Three schoolchildren from Harold are taking the local Tesco Expess to the ‘Dunstable Court of Human Rights’ in a bid to overturn their ‘no more than 2 schoolchildren at a time’ policy.
The policy was instated in 2010 when the retail giant successfully had the courts impose an ASBO on a local youth for stealing a packet of Space Invaders, although the three year-old’s mother still claims it was a misunderstanding
“We deserve to be treated like any other shoplifter in the village” one of the 13 year-olds told us. “Their policy is just ageist and that, and I know my rights.”
However the retailing giant said they will fight for their right to do whatever they like. “We started trading in this village without asking for planning permission, against the wishes of the residents and at the expense of the Post Office that was here originally” a spokesman for Tesco told us.
“Despite all of that, this is the most profitable ‘Extra’ store in the company. It just goes to show we always know best, and that with a sizable donation to the right charity, councillor or judge you’ll find they tend to agree”.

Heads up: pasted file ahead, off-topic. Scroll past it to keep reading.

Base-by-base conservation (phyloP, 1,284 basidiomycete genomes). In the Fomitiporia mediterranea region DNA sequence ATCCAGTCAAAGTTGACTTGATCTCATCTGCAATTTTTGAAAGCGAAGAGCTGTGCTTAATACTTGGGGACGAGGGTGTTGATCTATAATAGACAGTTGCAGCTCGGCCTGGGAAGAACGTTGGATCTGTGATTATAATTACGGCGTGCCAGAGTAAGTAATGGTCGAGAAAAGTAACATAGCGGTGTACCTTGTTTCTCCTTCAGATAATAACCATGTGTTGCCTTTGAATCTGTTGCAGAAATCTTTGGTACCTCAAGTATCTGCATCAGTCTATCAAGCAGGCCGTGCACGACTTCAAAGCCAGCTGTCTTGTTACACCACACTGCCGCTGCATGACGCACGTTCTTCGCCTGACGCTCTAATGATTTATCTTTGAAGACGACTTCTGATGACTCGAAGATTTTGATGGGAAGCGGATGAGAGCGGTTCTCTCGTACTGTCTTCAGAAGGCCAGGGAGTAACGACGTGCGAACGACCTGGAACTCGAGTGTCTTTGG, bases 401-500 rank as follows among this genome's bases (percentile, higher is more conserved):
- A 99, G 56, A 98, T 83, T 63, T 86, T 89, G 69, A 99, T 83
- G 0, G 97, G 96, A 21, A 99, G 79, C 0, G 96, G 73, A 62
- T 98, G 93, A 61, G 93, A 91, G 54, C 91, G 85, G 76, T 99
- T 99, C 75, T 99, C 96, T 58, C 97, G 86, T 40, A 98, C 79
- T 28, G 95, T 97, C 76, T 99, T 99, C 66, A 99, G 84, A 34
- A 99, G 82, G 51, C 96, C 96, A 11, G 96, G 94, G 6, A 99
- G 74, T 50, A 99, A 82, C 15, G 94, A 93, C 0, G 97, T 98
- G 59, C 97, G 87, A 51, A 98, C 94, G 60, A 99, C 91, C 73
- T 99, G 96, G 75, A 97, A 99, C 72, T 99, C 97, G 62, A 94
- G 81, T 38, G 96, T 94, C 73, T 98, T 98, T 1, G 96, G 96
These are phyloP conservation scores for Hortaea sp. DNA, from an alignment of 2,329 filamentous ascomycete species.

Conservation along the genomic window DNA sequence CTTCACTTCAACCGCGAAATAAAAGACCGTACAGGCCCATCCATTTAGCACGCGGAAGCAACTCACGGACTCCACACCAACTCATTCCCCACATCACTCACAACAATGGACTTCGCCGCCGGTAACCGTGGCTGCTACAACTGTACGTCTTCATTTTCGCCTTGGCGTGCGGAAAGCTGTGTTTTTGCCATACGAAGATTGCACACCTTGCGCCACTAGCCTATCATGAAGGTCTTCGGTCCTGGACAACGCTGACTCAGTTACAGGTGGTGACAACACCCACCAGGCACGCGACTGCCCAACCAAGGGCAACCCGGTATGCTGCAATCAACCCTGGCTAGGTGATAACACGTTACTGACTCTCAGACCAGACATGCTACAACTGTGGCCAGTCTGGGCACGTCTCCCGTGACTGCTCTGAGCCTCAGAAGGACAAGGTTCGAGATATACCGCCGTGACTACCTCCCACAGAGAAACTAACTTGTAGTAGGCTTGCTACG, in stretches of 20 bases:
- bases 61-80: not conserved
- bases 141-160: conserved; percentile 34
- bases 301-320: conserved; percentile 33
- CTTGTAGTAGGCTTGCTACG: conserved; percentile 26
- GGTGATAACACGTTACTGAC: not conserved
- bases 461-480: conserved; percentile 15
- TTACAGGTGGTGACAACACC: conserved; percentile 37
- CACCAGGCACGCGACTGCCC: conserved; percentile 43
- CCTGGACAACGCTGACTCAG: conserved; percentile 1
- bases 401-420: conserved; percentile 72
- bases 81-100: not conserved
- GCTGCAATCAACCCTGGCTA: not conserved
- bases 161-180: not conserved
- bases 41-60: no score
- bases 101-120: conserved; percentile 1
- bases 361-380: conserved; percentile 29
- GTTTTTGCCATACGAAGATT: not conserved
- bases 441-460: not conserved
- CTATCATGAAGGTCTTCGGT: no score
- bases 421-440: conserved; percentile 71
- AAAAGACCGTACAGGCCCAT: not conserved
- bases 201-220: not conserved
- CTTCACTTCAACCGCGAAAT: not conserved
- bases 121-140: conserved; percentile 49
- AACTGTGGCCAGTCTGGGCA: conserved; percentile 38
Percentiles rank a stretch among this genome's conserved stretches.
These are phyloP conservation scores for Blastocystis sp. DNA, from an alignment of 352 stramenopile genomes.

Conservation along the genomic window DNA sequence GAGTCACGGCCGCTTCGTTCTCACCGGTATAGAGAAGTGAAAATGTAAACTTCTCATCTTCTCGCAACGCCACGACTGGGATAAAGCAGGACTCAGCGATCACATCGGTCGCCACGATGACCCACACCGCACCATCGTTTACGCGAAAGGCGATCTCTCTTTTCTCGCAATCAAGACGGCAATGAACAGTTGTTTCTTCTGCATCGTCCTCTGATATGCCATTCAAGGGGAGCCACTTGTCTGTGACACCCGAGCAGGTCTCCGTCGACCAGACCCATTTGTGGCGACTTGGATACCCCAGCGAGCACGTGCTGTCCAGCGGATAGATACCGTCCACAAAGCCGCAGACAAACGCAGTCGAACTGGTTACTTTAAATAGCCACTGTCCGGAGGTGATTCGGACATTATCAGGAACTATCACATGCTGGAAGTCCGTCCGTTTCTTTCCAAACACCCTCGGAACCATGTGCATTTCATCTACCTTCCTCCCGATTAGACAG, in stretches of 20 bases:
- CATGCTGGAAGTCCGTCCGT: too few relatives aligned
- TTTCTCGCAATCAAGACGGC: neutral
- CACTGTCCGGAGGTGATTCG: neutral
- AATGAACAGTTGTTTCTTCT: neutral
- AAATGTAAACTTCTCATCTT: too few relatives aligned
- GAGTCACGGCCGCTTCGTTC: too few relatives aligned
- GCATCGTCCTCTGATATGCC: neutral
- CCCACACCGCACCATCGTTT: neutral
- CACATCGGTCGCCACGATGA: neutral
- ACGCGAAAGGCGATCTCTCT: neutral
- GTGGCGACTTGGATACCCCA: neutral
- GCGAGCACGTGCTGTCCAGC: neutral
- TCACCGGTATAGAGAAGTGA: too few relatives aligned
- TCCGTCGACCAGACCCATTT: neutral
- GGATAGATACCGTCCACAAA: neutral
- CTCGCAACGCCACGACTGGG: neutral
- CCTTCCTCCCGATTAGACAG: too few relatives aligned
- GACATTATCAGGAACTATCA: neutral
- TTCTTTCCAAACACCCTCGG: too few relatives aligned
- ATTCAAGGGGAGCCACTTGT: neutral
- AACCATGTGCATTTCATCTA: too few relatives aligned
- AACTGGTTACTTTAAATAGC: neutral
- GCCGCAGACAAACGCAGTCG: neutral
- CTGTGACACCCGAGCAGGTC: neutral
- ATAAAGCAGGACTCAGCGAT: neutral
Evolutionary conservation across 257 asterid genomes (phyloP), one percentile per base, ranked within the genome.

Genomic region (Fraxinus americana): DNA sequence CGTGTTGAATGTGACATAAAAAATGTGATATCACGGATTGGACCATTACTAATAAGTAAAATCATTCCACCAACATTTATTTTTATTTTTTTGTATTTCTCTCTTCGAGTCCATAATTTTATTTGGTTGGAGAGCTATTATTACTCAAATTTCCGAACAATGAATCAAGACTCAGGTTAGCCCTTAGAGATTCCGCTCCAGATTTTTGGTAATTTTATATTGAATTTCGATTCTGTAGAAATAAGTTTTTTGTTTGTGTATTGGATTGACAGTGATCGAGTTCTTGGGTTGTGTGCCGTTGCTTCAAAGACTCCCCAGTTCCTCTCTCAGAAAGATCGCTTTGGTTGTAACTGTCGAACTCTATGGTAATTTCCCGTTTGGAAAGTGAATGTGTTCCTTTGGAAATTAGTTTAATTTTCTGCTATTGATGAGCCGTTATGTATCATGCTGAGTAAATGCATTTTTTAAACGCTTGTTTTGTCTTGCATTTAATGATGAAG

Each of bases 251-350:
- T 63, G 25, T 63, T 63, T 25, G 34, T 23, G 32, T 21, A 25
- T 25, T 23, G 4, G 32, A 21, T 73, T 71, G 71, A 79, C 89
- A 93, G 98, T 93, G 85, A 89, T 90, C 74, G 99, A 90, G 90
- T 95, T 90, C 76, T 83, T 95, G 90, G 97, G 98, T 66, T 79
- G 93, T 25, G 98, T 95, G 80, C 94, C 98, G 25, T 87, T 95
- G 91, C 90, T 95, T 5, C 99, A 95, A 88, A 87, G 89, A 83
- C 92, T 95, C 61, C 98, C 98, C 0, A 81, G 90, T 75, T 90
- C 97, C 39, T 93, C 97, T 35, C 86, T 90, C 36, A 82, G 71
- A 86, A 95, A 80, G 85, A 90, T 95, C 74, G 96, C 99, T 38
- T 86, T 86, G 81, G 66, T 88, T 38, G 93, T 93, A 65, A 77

The case is due to be heard on Friday at the Human Rights court. Lionel Garage from the Harold Independence Party (HIP) has criticised the involvement of Dunstable. “Harold’s retailers should be able to discriminate against whoever they like without worrying about townies getting involved.”
A decision is expected on Friday, but a solicitor for the kids has said he fears his clients may lose. “In normal circumstances I would say we have a really strong case, but I can’t help think there may be a bias with our case being heard by the new ‘self-serve judgement’ machines.”